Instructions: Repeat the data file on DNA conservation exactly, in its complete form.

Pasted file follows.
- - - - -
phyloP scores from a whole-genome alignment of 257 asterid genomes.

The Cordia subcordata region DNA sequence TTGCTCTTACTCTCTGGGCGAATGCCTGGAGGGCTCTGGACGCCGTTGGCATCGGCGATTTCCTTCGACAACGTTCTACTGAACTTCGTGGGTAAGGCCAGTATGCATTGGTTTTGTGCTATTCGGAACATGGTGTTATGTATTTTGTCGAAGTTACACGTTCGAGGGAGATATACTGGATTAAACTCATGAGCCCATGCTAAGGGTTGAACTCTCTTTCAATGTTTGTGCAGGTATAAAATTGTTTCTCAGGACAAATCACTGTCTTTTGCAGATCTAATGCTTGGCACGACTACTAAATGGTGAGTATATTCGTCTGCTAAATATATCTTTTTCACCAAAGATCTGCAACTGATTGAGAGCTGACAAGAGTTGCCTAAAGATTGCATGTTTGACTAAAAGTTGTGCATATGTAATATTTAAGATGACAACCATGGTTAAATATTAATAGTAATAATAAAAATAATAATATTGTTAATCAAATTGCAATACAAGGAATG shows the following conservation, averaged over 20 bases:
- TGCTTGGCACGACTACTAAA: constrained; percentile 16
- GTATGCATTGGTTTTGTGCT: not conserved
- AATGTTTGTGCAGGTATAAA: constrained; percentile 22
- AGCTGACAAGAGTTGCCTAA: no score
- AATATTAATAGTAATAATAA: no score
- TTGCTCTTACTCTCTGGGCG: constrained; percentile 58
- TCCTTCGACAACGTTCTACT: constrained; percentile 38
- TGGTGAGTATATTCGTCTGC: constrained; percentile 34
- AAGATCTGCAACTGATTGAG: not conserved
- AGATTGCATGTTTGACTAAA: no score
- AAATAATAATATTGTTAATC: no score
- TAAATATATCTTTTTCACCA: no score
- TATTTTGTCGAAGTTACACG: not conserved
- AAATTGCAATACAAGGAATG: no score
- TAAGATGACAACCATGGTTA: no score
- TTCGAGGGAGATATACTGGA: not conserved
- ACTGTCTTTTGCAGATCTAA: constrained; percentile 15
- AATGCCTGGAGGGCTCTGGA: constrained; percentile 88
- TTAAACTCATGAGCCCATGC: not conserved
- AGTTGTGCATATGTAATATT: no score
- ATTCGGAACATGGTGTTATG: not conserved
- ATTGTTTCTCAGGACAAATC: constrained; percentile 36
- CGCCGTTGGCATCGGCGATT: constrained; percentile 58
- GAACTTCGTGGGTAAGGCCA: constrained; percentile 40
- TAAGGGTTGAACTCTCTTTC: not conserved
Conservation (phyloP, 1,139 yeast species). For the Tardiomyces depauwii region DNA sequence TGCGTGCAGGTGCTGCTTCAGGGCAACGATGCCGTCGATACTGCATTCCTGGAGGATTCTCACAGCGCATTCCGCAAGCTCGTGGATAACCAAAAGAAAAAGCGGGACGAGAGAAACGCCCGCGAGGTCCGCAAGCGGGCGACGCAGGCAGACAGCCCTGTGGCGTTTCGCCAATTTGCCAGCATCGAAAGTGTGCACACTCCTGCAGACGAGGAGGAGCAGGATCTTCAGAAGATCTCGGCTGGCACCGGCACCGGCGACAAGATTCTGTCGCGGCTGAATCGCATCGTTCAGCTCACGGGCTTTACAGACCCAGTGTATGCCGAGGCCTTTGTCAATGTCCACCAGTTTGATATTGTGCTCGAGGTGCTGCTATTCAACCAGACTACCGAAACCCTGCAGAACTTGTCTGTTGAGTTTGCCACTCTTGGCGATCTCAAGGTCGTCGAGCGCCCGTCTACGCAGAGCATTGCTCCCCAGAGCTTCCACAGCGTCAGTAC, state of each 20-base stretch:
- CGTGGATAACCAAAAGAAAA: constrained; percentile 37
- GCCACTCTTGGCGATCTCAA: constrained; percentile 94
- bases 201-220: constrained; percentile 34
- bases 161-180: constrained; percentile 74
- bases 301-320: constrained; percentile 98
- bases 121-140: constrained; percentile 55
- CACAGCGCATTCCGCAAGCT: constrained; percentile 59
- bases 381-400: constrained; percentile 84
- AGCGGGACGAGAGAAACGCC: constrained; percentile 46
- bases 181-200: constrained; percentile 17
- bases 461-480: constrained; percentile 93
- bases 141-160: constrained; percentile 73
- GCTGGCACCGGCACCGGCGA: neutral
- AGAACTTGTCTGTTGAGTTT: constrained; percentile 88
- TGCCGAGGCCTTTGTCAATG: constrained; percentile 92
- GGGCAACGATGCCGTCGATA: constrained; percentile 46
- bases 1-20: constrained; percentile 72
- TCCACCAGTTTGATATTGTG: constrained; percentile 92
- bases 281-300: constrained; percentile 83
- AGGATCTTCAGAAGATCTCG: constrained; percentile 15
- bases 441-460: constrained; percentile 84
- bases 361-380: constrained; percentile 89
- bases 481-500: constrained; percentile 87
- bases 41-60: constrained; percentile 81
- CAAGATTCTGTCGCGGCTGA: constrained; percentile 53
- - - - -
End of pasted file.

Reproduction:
phyloP scores from a whole-genome alignment of 257 asterid genomes.

The Cordia subcordata region DNA sequence TTGCTCTTACTCTCTGGGCGAATGCCTGGAGGGCTCTGGACGCCGTTGGCATCGGCGATTTCCTTCGACAACGTTCTACTGAACTTCGTGGGTAAGGCCAGTATGCATTGGTTTTGTGCTATTCGGAACATGGTGTTATGTATTTTGTCGAAGTTACACGTTCGAGGGAGATATACTGGATTAAACTCATGAGCCCATGCTAAGGGTTGAACTCTCTTTCAATGTTTGTGCAGGTATAAAATTGTTTCTCAGGACAAATCACTGTCTTTTGCAGATCTAATGCTTGGCACGACTACTAAATGGTGAGTATATTCGTCTGCTAAATATATCTTTTTCACCAAAGATCTGCAACTGATTGAGAGCTGACAAGAGTTGCCTAAAGATTGCATGTTTGACTAAAAGTTGTGCATATGTAATATTTAAGATGACAACCATGGTTAAATATTAATAGTAATAATAAAAATAATAATATTGTTAATCAAATTGCAATACAAGGAATG shows the following conservation, averaged over 20 bases:
- TGCTTGGCACGACTACTAAA: constrained; percentile 16
- GTATGCATTGGTTTTGTGCT: not conserved
- AATGTTTGTGCAGGTATAAA: constrained; percentile 22
- AGCTGACAAGAGTTGCCTAA: no score
- AATATTAATAGTAATAATAA: no score
- TTGCTCTTACTCTCTGGGCG: constrained; percentile 58
- TCCTTCGACAACGTTCTACT: constrained; percentile 38
- TGGTGAGTATATTCGTCTGC: constrained; percentile 34
- AAGATCTGCAACTGATTGAG: not conserved
- AGATTGCATGTTTGACTAAA: no score
- AAATAATAATATTGTTAATC: no score
- TAAATATATCTTTTTCACCA: no score
- TATTTTGTCGAAGTTACACG: not conserved
- AAATTGCAATACAAGGAATG: no score
- TAAGATGACAACCATGGTTA: no score
- TTCGAGGGAGATATACTGGA: not conserved
- ACTGTCTTTTGCAGATCTAA: constrained; percentile 15
- AATGCCTGGAGGGCTCTGGA: constrained; percentile 88
- TTAAACTCATGAGCCCATGC: not conserved
- AGTTGTGCATATGTAATATT: no score
- ATTCGGAACATGGTGTTATG: not conserved
- ATTGTTTCTCAGGACAAATC: constrained; percentile 36
- CGCCGTTGGCATCGGCGATT: constrained; percentile 58
- GAACTTCGTGGGTAAGGCCA: constrained; percentile 40
- TAAGGGTTGAACTCTCTTTC: not conserved
Conservation (phyloP, 1,139 yeast species). For the Tardiomyces depauwii region DNA sequence TGCGTGCAGGTGCTGCTTCAGGGCAACGATGCCGTCGATACTGCATTCCTGGAGGATTCTCACAGCGCATTCCGCAAGCTCGTGGATAACCAAAAGAAAAAGCGGGACGAGAGAAACGCCCGCGAGGTCCGCAAGCGGGCGACGCAGGCAGACAGCCCTGTGGCGTTTCGCCAATTTGCCAGCATCGAAAGTGTGCACACTCCTGCAGACGAGGAGGAGCAGGATCTTCAGAAGATCTCGGCTGGCACCGGCACCGGCGACAAGATTCTGTCGCGGCTGAATCGCATCGTTCAGCTCACGGGCTTTACAGACCCAGTGTATGCCGAGGCCTTTGTCAATGTCCACCAGTTTGATATTGTGCTCGAGGTGCTGCTATTCAACCAGACTACCGAAACCCTGCAGAACTTGTCTGTTGAGTTTGCCACTCTTGGCGATCTCAAGGTCGTCGAGCGCCCGTCTACGCAGAGCATTGCTCCCCAGAGCTTCCACAGCGTCAGTAC, state of each 20-base stretch:
- CGTGGATAACCAAAAGAAAA: constrained; percentile 37
- GCCACTCTTGGCGATCTCAA: constrained; percentile 94
- bases 201-220: constrained; percentile 34
- bases 161-180: constrained; percentile 74
- bases 301-320: constrained; percentile 98
- bases 121-140: constrained; percentile 55
- CACAGCGCATTCCGCAAGCT: constrained; percentile 59
- bases 381-400: constrained; percentile 84
- AGCGGGACGAGAGAAACGCC: constrained; percentile 46
- bases 181-200: constrained; percentile 17
- bases 461-480: constrained; percentile 93
- bases 141-160: constrained; percentile 73
- GCTGGCACCGGCACCGGCGA: neutral
- AGAACTTGTCTGTTGAGTTT: constrained; percentile 88
- TGCCGAGGCCTTTGTCAATG: constrained; percentile 92
- GGGCAACGATGCCGTCGATA: constrained; percentile 46
- bases 1-20: constrained; percentile 72
- TCCACCAGTTTGATATTGTG: constrained; percentile 92
- bases 281-300: constrained; percentile 83
- AGGATCTTCAGAAGATCTCG: constrained; percentile 15
- bases 441-460: constrained; percentile 84
- bases 361-380: constrained; percentile 89
- bases 481-500: constrained; percentile 87
- bases 41-60: constrained; percentile 81
- CAAGATTCTGTCGCGGCTGA: constrained; percentile 53